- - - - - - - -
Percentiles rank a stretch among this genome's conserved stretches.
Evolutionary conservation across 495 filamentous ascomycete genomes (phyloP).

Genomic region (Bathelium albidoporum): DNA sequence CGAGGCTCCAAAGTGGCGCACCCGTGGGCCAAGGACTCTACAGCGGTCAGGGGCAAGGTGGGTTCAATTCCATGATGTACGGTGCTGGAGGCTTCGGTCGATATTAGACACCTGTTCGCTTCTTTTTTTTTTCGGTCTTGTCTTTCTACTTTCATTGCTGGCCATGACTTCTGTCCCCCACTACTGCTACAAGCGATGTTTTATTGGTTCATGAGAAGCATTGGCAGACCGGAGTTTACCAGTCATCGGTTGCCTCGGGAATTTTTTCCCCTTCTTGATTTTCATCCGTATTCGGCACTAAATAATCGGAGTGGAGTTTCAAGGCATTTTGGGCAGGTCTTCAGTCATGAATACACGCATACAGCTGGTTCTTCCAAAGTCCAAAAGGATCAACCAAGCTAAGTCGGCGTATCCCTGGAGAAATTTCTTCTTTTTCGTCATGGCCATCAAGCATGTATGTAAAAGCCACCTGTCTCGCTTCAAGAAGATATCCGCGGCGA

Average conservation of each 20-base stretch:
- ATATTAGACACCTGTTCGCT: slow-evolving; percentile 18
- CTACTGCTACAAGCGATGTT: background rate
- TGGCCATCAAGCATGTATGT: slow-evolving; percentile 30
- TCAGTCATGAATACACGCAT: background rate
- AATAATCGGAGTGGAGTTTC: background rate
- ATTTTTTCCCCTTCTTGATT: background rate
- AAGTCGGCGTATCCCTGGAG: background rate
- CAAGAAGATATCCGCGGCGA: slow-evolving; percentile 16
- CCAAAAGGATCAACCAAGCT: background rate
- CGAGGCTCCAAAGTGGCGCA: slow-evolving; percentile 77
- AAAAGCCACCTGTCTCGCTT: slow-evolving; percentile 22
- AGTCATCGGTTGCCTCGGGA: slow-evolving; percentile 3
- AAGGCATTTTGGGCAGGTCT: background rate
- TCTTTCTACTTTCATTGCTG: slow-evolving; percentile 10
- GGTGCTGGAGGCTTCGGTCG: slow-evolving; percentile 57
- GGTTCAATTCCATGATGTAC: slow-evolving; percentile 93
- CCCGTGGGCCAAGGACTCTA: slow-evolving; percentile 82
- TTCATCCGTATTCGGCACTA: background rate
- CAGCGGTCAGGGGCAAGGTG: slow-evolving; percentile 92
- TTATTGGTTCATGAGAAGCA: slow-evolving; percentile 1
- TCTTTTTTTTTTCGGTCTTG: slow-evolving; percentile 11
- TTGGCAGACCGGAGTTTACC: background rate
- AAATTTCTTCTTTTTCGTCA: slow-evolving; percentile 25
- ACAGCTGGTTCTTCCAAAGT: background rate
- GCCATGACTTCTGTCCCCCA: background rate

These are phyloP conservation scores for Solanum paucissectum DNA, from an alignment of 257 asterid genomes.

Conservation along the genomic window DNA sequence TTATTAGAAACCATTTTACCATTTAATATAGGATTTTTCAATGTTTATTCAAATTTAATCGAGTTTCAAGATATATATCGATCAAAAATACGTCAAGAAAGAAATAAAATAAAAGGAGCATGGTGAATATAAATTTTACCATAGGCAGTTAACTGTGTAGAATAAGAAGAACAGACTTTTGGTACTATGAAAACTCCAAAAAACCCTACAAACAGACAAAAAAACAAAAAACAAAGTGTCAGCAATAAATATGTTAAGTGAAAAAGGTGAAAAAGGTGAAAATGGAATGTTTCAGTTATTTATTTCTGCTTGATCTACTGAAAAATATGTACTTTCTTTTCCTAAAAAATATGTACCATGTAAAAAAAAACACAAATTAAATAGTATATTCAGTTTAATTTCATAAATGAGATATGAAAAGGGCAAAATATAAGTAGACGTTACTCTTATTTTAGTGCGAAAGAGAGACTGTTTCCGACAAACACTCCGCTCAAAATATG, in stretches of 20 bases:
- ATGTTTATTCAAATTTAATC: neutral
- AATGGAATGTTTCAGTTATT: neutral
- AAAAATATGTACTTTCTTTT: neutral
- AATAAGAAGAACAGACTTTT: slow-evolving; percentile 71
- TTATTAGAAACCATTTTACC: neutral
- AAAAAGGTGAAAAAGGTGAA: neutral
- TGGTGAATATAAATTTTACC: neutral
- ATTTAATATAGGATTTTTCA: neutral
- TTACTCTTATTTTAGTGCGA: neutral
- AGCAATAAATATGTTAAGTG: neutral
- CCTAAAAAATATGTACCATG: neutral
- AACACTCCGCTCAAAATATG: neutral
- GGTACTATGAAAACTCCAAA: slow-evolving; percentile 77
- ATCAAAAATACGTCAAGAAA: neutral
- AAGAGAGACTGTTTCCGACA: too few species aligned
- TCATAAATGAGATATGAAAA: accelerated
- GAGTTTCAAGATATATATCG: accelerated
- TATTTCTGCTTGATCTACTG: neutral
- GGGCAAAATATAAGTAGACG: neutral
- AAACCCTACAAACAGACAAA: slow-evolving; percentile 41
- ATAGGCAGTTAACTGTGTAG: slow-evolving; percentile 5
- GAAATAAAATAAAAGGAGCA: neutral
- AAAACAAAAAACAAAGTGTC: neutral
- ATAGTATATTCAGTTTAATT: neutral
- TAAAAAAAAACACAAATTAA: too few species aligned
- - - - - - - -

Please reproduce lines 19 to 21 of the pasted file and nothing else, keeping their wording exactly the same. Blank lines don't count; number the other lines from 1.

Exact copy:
- GGTGCTGGAGGCTTCGGTCG: slow-evolving; percentile 57
- GGTTCAATTCCATGATGTAC: slow-evolving; percentile 93
- CCCGTGGGCCAAGGACTCTA: slow-evolving; percentile 82